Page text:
Essentials of Data Visualization with Python Matplotlib (III): the Object-oriented Interface

Data Visualization with Matplotlib Object-oriented Interface us easier complicated plots

In the previous article, the MATLAB-style Interface has been discussed. The Matlab-style interface is fast and convenient for simple plots, while it is easy to run into problems for complicated plots. Whereas, the object-oriented interface is suitable for more complicated situations.

1. The structure of the object-oriented interface

The first two optional arguments of pyplot.subplots define the number of rows and columns of the subplot grid, and the third optional argument is the figure size defined by figsize=(width,height) in unit of inches. The structure of the object-oriented interface is as follows:

# First, import the module

import matplotlib.pyplot as plt

# then create a grid of plots
# 3 rows x 3 colums, figure size is 8 x 4 inches
fig, ax = plt.subplots(3,3,figsize=(8,4))

# Call plot() method on the appropriate object
#ax[0].plot();
#ax[1].plot();
#ax[2].plot();
#ax[3].plot();

# adjust spacing between subplots to minimize the overlaps
plt.tight_layout()

plt.show()

2. Import the Packages and Read the Data

We still use the same dataset, USD_CNY Historical Data.csvin the last part, so I suggest you reading it briefly to see how to get the dataset in section 3. (2) if you have not read it yet.

# import the required packages
import pandas as pd
import matplotlib.pyplot as plt

# read the data
df = pd.read_csv("./data/USD_CNY Historical Data.csv")

# check the first five data rows
df.head()

From the previous article, we already know that the Date column is a Series, so we should transfer it to pandas datetime object because we use it as the x-axis in the plot.

df["Date"] = pd.to_datetime(df["Date"])

Besides, we can select the columns or variables to plot, and make the code more readable.

x = df['Date']
y1 = df['Price']
y2 = df['Open']
y3 = df['High']
y4 = df['Low']

3. Plot with Object-oriented Interface

The subplots() without arguments of rows and columns returns a figure and a single axis.

(1) One plot

(i) Plot only one column/variable

fig, ax = plt.subplots(figsize=(12, 4))

ax.plot(x,y1);

ax.set_xlabel('Time (Day)')
ax.set_ylabel('Exchange rate');

fig.savefig('./plots/usd_cny_price.png',dpi=300)

plt.show()

(ii) Plot more variables in one figure

fig, ax = plt.subplots(figsize=(15, 4))

ax.plot(x,y1);
ax.plot(x,y2);
ax.plot(x,y3);
ax.plot(x,y4);

ax.set_xlabel("Time (Day)")
ax.set_ylabel("Exchange rate");
ax.legend(['Price','Open','High','Low'])

fig.savefig('./plots/usd_cny_4price.png',dpi=300)

plt.show()

It looks that there are no big difference from the above figure. So let’s plot them separately.

(2) Vertically Stacked Subplots

We can easily stack two or more subplots vertically by defining only the number of rows. For example, stack 4 subplots vertically as follows.

(i) Axes pack method

We can pack the axes as(axes1, axes2, …) or (ax1, ax2, …), or any names you like, and then unpack them during the subplots.

fig, (ax1, ax2,ax3,ax4) = plt.subplots(4,figsize=(10, 7))

ax1.plot(x,y1);
ax1.set_ylabel("Exchange rate");
ax1.set_xlabel("Time (Day)")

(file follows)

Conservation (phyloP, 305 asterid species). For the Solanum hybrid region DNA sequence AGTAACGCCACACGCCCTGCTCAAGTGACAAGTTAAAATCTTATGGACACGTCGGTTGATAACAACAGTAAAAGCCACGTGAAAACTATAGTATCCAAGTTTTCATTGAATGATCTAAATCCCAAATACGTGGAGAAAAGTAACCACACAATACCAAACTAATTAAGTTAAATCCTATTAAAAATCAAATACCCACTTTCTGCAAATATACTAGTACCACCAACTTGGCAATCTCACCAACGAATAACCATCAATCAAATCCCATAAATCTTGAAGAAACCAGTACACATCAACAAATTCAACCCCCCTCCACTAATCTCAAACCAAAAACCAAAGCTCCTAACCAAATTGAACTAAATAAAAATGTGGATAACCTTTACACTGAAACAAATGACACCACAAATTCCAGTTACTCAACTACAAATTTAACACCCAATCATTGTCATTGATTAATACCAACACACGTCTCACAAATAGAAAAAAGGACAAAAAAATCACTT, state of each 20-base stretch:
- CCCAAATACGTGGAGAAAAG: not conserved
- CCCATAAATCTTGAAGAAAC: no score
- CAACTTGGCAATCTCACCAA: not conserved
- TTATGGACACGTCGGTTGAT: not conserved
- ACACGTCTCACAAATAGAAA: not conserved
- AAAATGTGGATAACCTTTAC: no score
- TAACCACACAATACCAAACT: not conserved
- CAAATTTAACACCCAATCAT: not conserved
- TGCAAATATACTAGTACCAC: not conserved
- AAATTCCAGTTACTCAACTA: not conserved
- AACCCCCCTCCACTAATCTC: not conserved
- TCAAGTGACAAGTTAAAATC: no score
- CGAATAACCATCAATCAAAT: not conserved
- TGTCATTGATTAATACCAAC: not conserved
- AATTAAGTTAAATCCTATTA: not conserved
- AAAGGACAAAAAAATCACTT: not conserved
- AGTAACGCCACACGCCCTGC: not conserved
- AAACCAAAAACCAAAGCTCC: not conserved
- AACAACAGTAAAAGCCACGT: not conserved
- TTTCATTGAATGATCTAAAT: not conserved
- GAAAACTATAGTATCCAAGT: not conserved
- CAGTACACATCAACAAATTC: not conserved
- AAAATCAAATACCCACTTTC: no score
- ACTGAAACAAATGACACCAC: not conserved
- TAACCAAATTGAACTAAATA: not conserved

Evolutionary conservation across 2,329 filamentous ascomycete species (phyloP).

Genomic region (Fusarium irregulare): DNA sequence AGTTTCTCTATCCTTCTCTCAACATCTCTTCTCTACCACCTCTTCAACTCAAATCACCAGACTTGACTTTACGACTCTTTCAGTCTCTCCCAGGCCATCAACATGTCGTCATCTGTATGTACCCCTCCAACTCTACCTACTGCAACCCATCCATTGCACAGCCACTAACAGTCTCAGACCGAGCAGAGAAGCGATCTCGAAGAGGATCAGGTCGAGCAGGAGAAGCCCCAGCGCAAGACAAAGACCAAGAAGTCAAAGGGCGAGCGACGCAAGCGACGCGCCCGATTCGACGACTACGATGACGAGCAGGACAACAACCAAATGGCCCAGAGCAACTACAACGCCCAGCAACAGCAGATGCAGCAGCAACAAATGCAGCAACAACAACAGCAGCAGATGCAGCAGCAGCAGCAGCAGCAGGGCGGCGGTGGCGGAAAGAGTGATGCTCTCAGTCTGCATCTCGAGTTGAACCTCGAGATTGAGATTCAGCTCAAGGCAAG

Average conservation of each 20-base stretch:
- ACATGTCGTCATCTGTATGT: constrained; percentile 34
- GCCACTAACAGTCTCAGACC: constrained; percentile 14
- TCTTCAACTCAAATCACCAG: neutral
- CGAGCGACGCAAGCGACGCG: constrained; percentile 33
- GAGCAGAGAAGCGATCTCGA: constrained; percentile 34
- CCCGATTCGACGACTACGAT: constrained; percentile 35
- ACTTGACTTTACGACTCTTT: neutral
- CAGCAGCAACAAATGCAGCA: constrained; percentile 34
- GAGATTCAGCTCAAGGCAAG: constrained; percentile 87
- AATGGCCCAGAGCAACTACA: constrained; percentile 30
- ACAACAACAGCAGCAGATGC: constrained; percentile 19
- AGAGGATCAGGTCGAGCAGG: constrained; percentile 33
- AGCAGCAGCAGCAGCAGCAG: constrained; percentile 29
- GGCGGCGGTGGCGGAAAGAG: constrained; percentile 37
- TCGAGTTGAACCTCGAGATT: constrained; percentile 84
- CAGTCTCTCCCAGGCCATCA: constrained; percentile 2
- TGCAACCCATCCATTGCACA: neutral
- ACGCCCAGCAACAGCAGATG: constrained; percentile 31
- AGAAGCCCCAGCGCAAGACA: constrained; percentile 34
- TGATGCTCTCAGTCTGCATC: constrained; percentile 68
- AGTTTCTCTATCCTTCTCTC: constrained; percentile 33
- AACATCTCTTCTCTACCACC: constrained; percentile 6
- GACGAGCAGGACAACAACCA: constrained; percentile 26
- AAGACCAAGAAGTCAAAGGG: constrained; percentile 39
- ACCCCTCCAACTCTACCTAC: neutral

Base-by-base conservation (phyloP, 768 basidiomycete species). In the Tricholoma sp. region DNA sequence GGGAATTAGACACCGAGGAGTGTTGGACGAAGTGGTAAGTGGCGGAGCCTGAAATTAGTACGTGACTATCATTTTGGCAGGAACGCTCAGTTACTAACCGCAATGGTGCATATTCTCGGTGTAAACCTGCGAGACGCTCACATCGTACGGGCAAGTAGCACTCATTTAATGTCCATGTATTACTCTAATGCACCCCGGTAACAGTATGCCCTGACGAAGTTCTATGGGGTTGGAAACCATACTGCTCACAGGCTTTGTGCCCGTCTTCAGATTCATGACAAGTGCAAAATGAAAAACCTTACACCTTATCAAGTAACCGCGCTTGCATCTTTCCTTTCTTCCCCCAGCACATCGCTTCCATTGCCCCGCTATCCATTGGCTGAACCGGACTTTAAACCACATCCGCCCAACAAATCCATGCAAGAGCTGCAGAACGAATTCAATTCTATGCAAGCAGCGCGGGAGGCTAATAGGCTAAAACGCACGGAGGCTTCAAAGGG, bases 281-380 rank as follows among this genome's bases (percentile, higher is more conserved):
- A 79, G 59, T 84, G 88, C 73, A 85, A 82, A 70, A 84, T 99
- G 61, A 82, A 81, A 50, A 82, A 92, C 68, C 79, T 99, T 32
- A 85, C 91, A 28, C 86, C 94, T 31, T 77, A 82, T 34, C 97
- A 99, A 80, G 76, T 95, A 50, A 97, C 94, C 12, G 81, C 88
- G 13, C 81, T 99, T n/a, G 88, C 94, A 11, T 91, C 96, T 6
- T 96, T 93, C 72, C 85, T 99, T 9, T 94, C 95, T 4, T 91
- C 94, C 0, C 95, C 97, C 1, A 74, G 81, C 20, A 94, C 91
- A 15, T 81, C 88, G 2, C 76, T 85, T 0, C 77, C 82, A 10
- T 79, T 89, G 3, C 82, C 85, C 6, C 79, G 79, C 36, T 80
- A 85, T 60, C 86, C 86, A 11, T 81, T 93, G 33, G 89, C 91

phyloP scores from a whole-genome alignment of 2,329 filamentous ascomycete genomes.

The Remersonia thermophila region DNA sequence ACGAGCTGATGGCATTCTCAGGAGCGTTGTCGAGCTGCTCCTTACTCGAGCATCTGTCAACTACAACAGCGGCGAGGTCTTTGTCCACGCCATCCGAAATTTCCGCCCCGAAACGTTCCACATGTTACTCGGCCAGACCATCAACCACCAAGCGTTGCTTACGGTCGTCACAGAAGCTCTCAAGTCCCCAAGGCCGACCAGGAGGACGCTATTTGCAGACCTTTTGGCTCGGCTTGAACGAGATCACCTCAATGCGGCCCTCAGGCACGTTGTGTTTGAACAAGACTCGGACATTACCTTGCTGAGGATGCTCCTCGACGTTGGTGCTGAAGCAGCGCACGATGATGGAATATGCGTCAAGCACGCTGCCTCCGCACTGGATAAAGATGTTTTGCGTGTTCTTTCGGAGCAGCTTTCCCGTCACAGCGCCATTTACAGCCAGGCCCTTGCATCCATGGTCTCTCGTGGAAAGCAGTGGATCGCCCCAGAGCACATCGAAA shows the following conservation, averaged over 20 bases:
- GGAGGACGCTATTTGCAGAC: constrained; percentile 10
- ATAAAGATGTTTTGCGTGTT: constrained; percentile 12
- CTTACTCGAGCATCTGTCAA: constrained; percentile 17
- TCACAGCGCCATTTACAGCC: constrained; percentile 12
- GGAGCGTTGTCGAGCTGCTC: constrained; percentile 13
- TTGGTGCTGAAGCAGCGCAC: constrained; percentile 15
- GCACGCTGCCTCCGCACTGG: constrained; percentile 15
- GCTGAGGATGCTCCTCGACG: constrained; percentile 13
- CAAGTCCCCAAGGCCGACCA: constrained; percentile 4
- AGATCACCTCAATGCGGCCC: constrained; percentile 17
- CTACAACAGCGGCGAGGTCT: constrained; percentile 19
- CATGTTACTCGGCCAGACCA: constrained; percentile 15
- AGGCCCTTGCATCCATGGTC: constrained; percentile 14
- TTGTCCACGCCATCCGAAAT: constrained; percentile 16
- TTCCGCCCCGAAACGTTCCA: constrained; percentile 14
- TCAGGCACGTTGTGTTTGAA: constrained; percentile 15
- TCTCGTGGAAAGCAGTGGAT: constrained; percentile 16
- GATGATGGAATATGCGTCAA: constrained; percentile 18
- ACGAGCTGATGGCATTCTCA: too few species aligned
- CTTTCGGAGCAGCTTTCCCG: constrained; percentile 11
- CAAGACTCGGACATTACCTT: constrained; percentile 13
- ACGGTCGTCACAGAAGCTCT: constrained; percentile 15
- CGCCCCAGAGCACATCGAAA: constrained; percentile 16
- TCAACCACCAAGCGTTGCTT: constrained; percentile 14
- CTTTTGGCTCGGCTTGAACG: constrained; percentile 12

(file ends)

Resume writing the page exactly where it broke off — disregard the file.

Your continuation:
ax2.plot(x,y2);
ax2.set_ylabel("Open exchange rate");
ax2.set_xlabel("Time (Day)")

ax3.plot(x,y3);
ax3.set_ylabel("High Exchange rate");
ax3.set_xlabel("Time (Day)")

ax4.plot(x,y4);
ax4.set_ylabel("Low exchange rate");
ax4.set_xlabel("Time (Day)")

plt.tight_layout()

If we create just a few Axes, it’s handy to unpack them immediately to dedicated variables for each Axes. If there are many Axes, we can use just use axs[indexNumber] for the subplots, which I called it axes index method.

(ii) Axes index method

fig, axs = plt.subplots(4,figsize=(10, 7))

axs[0].plot(x,y1);
axs[0].set_ylabel("Exchange rate");
axs[0].set_xlabel("Time (Day)")

axs[1].plot(x,y2);
axs[1].set_ylabel("Open exchange rate");
axs[1].set_xlabel("Time (Day)")

axs[2].plot(x,y3);
axs[2].set_ylabel("High Exchange rate");
axs[2].set_xlabel("Time (Day)")

axs[3].plot(x,y4);
axs[3].set_ylabel("Low exchange rate");
axs[3].set_xlabel("Time (Day)")

plt.tight_layout()

plt.show()

We get the same output as the first method.

(3) Horizontally stacked subplots

The above two methods can also be used to easily stack two or more subplots horizontally by defining the number of columns and rows. Let’s stack 4 subplots horizontally in the following example using the first method above. To obtain side-by-side subplots, pass parameters 1, 4 for 1 row and 4 columns.

fig, (ax1, ax2,ax3,ax4) = plt.subplots(1,4,figsize=(15, 4))

#rotat and fix problem of crowded x-labels
fig.autofmt_xdate()

ax1.plot(x,y1);
ax1.set_ylabel("Exchange rate");
ax1.set_xlabel("Time (Day)")

ax2.plot(x,y2);
ax2.set_ylabel("Open exchange rate");
ax2.set_xlabel("Time (Day)")

ax3.plot(x,y3);
ax3.set_ylabel("High Exchange rate");
ax3.set_xlabel("Time (Day)")

ax4.plot(x,y4);
ax4.set_ylabel("Low exchange rate");
ax4.set_xlabel("Time (Day)")

plt.tight_layout()

(4) Bidirectional stacked subplots

When stacking in two directions, the returned axs is a 2D NumPy array. If you have to set parameters for each subplot, it’s handy to iterate over all subplots in a 2D grid using for ax.

fig, axs = plt.subplots(2,2,figsize=(10, 4))

axs[0,0].plot(x,y1);
axs[0,0].set_ylabel("Exchange rate");
axs[0,0].set_xlabel("Time (Day)")

axs[0,1].plot(x,y2);
axs[0,1].set_ylabel("Exchange rate");
axs[0,1].set_xlabel("Time (Day)")

axs[1,0].plot(x,y3);
axs[1,0].set_ylabel("Exchange rate");
axs[1,0].set_xlabel("Time (Day)")

axs[1,1].plot(x,y4);
axs[1,1].set_ylabel("Exchange rate");
axs[1,1].set_xlabel("Time (Day)")

plt.tight_layout()

4. Online Course

If you are interested in learning Python data analysis in details, you are welcome to enroll one of my course:

Master Python Data Analysis and Modelling Essentials

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